traceroute requests while our downstream routers were offline. The check we performed thus gave us false information.
- Unfortunately, the data center did not expect any outage for customers with redundant uplinks like ours and did not see widespread issues.
- We monitored the situation and saw changing results through our
traceroute requests while still under the impression of getting reliable results. After 38 minutes we contacted the data center emergency support and immediately got the information that they were not aware of any issues.
- Within the next 20 minutes we were in touch with the proper personnel at the data center, analyzed the situation and talked the hands on support through the process of logging into one of our routers' console and typing the proper recovery command (a simple
ethtool -r ethtr on one of the routers sufficed).
- We saw immediate service recovery after this and were able to revive the second router through our regular out-of-band network.
Learnings and next steps
We analysed the incident internally and collaborated with the data center personnel and other network operators from the DENOG and came to the following conclusions and next steps:
- The firmware situation and reliability for the widely used Intel X710 cards is confusing at best. We will investigate both updating the firmware and also replacing this type of card in one of the routers with a card from a different manufacturer (Mellanox comes to mind) to ensure that the redundant routers will be less prone to identical bugs.
- The data center will communicate expectations about downtimes during maintenance more clearly (length of expected outages and whether redundant customers are expected to be affected or not).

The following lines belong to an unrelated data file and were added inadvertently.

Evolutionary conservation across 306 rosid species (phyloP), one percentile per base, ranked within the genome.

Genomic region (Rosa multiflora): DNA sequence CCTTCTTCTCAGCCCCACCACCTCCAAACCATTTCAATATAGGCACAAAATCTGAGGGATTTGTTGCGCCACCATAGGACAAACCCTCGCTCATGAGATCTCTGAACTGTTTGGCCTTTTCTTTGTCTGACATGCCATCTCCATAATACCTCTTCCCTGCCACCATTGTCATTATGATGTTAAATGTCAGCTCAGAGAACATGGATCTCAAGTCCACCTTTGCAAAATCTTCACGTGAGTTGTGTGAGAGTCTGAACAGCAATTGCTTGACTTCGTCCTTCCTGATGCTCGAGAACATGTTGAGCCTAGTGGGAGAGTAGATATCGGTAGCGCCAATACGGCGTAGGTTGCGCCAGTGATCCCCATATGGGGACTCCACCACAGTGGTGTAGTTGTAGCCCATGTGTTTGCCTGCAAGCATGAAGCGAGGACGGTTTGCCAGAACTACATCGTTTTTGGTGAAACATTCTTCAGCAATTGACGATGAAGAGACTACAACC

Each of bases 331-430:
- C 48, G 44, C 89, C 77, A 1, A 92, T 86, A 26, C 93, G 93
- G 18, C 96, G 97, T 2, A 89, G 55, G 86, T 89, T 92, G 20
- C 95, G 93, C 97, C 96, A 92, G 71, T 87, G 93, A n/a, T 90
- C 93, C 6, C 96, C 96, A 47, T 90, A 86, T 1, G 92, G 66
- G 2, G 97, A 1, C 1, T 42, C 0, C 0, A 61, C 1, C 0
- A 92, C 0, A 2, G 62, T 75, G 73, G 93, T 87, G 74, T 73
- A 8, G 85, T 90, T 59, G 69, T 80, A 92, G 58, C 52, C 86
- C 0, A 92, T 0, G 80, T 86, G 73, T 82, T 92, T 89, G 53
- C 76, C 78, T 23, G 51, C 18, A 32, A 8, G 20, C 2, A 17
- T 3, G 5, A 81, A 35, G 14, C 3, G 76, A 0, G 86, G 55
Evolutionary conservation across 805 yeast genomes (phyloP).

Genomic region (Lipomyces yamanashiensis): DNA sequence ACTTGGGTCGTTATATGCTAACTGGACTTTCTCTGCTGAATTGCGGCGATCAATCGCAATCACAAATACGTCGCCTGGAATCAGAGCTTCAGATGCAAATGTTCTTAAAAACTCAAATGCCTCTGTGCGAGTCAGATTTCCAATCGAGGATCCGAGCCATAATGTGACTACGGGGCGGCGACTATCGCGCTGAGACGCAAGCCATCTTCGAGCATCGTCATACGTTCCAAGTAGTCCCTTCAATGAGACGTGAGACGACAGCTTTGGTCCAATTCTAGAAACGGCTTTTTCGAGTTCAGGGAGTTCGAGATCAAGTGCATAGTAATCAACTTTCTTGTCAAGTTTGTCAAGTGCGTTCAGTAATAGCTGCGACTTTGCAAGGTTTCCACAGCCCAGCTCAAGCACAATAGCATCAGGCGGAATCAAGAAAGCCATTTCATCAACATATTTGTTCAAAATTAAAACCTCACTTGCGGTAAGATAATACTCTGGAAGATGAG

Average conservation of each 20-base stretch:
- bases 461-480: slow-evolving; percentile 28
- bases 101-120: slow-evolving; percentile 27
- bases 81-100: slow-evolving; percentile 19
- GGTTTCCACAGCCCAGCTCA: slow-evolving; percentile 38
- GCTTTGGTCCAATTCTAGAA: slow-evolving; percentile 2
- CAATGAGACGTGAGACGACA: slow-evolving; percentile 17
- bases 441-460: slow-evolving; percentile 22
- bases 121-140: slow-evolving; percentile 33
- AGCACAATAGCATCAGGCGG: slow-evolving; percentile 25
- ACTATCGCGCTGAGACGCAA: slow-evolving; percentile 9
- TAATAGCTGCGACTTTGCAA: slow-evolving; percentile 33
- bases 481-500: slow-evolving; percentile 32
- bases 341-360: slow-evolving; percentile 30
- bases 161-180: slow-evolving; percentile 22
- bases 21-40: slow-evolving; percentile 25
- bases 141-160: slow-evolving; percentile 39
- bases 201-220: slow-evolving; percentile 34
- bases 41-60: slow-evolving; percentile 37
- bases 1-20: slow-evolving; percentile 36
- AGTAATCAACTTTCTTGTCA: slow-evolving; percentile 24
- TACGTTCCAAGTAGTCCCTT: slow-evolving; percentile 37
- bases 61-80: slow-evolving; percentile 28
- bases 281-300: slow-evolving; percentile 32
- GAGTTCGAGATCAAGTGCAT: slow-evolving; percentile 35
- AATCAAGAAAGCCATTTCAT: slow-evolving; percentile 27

- The data center will pay more attention to BGP sessions being down during maintenance and has added additional monitoring on our connection.
- We agreed with the data center to place calls earlier and rather one time too many than to wait for a prolonged time as the information available to them and us might be inconsistent during incidents.
- We have added (and tested) an automatic remedy script that will trigger in the event of the known bug and recover the port status quickly on its own.
- We are considering to add another out-of-band layer using an LTE router tied to our out-of-band network with a VPN. The data center has offered to provide a direct LTE antenna from the roof to our racks to ensure proper reception.
Let me close by apologising for the outage. We want you to be able to trust in our abilities to keep your data safe and your applications running reliable and even though outages happen we want them to be as few and as far apart as possible.
We guarantee our customers a 99.5% availability of their applications to their end users and we strive to reach 99.9% every single month. As the internet uplink was down for about an hour, so were your applications. And even though this still means we’ll meet the contractual SLAs of 99.5% we did not achieve our higher internal standards of 99.9% and will take this as a spur to implement the improvements we identified in a timely manner.